What is alpine-style cheese?
Alpine-style cheese is a family of semi-firm to hard cheeses that originate in the mountains of Switzerland, Austria, Germany, France, and northern Italy. Alpine-style cheese is made from the milk of animals, usually cows, that have grazed their way through alpine meadows up and down the mountains throughout the year, producing high-quality, high butterfat milk that results in highly complex and nuanced flavors when pressed into cheese. Alpine-style cheese is traditionally made in large wheels that enable longer shelf life and provide more stability as the cheese is transported down the mountain.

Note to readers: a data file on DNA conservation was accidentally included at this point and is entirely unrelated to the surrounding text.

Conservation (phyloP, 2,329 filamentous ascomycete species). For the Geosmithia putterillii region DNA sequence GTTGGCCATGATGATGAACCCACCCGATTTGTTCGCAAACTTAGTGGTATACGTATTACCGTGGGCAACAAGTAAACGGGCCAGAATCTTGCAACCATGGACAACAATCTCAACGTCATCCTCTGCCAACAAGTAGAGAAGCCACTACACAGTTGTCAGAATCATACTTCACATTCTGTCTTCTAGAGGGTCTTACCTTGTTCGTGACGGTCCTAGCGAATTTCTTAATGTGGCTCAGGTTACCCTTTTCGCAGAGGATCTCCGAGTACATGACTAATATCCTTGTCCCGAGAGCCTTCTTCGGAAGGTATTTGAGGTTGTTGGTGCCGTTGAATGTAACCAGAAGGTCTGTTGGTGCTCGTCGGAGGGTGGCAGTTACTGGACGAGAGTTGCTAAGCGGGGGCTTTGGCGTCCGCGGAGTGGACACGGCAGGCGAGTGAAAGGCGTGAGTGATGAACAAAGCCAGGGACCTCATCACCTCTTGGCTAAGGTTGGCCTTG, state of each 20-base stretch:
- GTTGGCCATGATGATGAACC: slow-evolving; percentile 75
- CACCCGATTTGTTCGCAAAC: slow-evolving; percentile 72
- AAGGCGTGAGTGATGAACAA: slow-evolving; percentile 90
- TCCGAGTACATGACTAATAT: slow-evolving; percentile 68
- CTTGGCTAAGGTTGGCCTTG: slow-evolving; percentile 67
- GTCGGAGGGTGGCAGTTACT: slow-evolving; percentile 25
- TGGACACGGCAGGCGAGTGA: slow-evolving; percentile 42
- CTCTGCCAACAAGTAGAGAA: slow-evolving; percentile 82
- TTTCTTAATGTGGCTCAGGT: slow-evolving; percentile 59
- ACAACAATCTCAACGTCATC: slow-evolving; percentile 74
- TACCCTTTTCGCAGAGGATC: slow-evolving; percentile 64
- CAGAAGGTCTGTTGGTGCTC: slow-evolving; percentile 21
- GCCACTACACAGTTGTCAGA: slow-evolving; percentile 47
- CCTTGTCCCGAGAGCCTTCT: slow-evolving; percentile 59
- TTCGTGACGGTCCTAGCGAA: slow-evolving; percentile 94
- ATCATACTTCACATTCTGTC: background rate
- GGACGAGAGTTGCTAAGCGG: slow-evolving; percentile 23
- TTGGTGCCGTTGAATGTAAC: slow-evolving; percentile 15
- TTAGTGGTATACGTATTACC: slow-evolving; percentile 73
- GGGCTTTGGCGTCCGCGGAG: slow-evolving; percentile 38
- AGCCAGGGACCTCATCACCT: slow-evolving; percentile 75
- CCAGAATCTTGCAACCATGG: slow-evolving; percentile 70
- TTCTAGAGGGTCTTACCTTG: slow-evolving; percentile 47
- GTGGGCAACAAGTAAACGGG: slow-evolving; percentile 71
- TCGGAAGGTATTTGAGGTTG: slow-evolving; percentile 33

How is alpine-style cheese made?
Alpine-style cheese is typically made by heating milk in huge copper vats over a fire. After the milk curds are separated, they're reheated to a higher temperature and pressed to get rid of excess moisture, which allows the cheese to age for several years. Alpine-style cheeses tend to use little salt, as the cheeses were made in mountainside huts and any ingredients would have had to be carted up the mountain.
Why does alpine-style cheese have holes?
Alpine-style cheeses are famous for their holes, which can run from tiny cracks to large, marble-sized openings. These are the byproduct of carbon dioxide produced by bacteria that thrive on the low-salt, low-acid environment of alpine-style cheeses. Carbon dioxide gas is released during the cheesemaking process and, as the cheese hardens, the bubbles become permanent holes.